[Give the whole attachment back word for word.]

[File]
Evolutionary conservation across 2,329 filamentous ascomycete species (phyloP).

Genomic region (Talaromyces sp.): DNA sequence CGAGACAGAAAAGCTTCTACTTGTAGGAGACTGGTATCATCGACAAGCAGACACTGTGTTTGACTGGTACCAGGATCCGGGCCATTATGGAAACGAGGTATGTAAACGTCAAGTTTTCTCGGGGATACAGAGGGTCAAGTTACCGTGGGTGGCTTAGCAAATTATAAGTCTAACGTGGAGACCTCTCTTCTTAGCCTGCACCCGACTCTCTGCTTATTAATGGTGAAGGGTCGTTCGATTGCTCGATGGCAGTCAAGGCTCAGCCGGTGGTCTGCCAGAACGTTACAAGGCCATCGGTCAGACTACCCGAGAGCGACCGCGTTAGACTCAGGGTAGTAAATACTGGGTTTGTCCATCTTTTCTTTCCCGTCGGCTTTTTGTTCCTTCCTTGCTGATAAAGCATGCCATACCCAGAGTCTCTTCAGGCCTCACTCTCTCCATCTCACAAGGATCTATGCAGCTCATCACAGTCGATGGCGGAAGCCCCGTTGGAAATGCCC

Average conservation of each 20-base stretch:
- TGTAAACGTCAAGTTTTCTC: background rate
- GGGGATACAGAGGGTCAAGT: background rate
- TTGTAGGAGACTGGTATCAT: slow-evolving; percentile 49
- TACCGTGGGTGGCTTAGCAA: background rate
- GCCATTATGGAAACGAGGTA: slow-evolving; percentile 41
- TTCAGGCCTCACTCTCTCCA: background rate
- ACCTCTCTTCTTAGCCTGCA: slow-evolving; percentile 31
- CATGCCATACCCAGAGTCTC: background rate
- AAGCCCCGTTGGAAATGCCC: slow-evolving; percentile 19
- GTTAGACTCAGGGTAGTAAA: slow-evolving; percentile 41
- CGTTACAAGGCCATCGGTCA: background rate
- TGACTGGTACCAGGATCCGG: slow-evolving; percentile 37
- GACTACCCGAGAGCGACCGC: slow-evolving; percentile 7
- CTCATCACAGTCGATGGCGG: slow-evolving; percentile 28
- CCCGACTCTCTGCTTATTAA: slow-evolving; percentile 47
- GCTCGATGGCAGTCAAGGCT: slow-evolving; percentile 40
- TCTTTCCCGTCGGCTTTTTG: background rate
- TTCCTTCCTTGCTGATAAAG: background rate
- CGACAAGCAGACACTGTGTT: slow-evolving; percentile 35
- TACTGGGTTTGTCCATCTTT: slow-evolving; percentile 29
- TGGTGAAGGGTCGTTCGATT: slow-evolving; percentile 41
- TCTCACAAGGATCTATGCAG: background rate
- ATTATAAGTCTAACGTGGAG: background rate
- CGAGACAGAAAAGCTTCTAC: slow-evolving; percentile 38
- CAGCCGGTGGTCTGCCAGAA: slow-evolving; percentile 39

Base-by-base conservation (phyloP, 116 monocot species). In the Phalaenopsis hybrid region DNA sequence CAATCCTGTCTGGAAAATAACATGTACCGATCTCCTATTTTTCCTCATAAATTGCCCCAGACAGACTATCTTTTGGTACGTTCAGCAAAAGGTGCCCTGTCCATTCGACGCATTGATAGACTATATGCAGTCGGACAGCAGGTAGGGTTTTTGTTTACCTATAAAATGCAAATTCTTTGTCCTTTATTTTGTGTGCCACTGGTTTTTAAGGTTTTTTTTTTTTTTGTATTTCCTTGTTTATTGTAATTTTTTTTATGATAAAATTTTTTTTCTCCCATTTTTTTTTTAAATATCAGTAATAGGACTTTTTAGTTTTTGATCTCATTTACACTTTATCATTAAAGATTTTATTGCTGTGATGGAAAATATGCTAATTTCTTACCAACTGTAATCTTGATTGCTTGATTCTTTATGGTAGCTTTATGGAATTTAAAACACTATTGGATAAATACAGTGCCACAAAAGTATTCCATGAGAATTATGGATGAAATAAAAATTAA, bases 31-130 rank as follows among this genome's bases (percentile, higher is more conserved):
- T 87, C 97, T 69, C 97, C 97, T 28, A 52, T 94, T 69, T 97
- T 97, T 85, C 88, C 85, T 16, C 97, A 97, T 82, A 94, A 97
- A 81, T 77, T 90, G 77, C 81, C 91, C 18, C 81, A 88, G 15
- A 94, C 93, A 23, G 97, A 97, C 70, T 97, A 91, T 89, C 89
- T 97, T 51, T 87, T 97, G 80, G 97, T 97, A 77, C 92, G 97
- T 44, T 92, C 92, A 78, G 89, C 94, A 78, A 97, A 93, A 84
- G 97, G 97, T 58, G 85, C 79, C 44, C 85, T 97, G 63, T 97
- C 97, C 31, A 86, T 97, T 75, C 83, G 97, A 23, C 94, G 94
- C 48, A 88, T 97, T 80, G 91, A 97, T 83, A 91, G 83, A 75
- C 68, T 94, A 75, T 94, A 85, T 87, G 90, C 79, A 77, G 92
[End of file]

Evolutionary conservation across 2,329 filamentous ascomycete species (phyloP).

Genomic region (Talaromyces sp.): DNA sequence CGAGACAGAAAAGCTTCTACTTGTAGGAGACTGGTATCATCGACAAGCAGACACTGTGTTTGACTGGTACCAGGATCCGGGCCATTATGGAAACGAGGTATGTAAACGTCAAGTTTTCTCGGGGATACAGAGGGTCAAGTTACCGTGGGTGGCTTAGCAAATTATAAGTCTAACGTGGAGACCTCTCTTCTTAGCCTGCACCCGACTCTCTGCTTATTAATGGTGAAGGGTCGTTCGATTGCTCGATGGCAGTCAAGGCTCAGCCGGTGGTCTGCCAGAACGTTACAAGGCCATCGGTCAGACTACCCGAGAGCGACCGCGTTAGACTCAGGGTAGTAAATACTGGGTTTGTCCATCTTTTCTTTCCCGTCGGCTTTTTGTTCCTTCCTTGCTGATAAAGCATGCCATACCCAGAGTCTCTTCAGGCCTCACTCTCTCCATCTCACAAGGATCTATGCAGCTCATCACAGTCGATGGCGGAAGCCCCGTTGGAAATGCCC

Average conservation of each 20-base stretch:
- TGTAAACGTCAAGTTTTCTC: background rate
- GGGGATACAGAGGGTCAAGT: background rate
- TTGTAGGAGACTGGTATCAT: slow-evolving; percentile 49
- TACCGTGGGTGGCTTAGCAA: background rate
- GCCATTATGGAAACGAGGTA: slow-evolving; percentile 41
- TTCAGGCCTCACTCTCTCCA: background rate
- ACCTCTCTTCTTAGCCTGCA: slow-evolving; percentile 31
- CATGCCATACCCAGAGTCTC: background rate
- AAGCCCCGTTGGAAATGCCC: slow-evolving; percentile 19
- GTTAGACTCAGGGTAGTAAA: slow-evolving; percentile 41
- CGTTACAAGGCCATCGGTCA: background rate
- TGACTGGTACCAGGATCCGG: slow-evolving; percentile 37
- GACTACCCGAGAGCGACCGC: slow-evolving; percentile 7
- CTCATCACAGTCGATGGCGG: slow-evolving; percentile 28
- CCCGACTCTCTGCTTATTAA: slow-evolving; percentile 47
- GCTCGATGGCAGTCAAGGCT: slow-evolving; percentile 40
- TCTTTCCCGTCGGCTTTTTG: background rate
- TTCCTTCCTTGCTGATAAAG: background rate
- CGACAAGCAGACACTGTGTT: slow-evolving; percentile 35
- TACTGGGTTTGTCCATCTTT: slow-evolving; percentile 29
- TGGTGAAGGGTCGTTCGATT: slow-evolving; percentile 41
- TCTCACAAGGATCTATGCAG: background rate
- ATTATAAGTCTAACGTGGAG: background rate
- CGAGACAGAAAAGCTTCTAC: slow-evolving; percentile 38
- CAGCCGGTGGTCTGCCAGAA: slow-evolving; percentile 39

Base-by-base conservation (phyloP, 116 monocot species). In the Phalaenopsis hybrid region DNA sequence CAATCCTGTCTGGAAAATAACATGTACCGATCTCCTATTTTTCCTCATAAATTGCCCCAGACAGACTATCTTTTGGTACGTTCAGCAAAAGGTGCCCTGTCCATTCGACGCATTGATAGACTATATGCAGTCGGACAGCAGGTAGGGTTTTTGTTTACCTATAAAATGCAAATTCTTTGTCCTTTATTTTGTGTGCCACTGGTTTTTAAGGTTTTTTTTTTTTTTGTATTTCCTTGTTTATTGTAATTTTTTTTATGATAAAATTTTTTTTCTCCCATTTTTTTTTTAAATATCAGTAATAGGACTTTTTAGTTTTTGATCTCATTTACACTTTATCATTAAAGATTTTATTGCTGTGATGGAAAATATGCTAATTTCTTACCAACTGTAATCTTGATTGCTTGATTCTTTATGGTAGCTTTATGGAATTTAAAACACTATTGGATAAATACAGTGCCACAAAAGTATTCCATGAGAATTATGGATGAAATAAAAATTAA, bases 31-130 rank as follows among this genome's bases (percentile, higher is more conserved):
- T 87, C 97, T 69, C 97, C 97, T 28, A 52, T 94, T 69, T 97
- T 97, T 85, C 88, C 85, T 16, C 97, A 97, T 82, A 94, A 97
- A 81, T 77, T 90, G 77, C 81, C 91, C 18, C 81, A 88, G 15
- A 94, C 93, A 23, G 97, A 97, C 70, T 97, A 91, T 89, C 89
- T 97, T 51, T 87, T 97, G 80, G 97, T 97, A 77, C 92, G 97
- T 44, T 92, C 92, A 78, G 89, C 94, A 78, A 97, A 93, A 84
- G 97, G 97, T 58, G 85, C 79, C 44, C 85, T 97, G 63, T 97
- C 97, C 31, A 86, T 97, T 75, C 83, G 97, A 23, C 94, G 94
- C 48, A 88, T 97, T 80, G 91, A 97, T 83, A 91, G 83, A 75
- C 68, T 94, A 75, T 94, A 85, T 87, G 90, C 79, A 77, G 92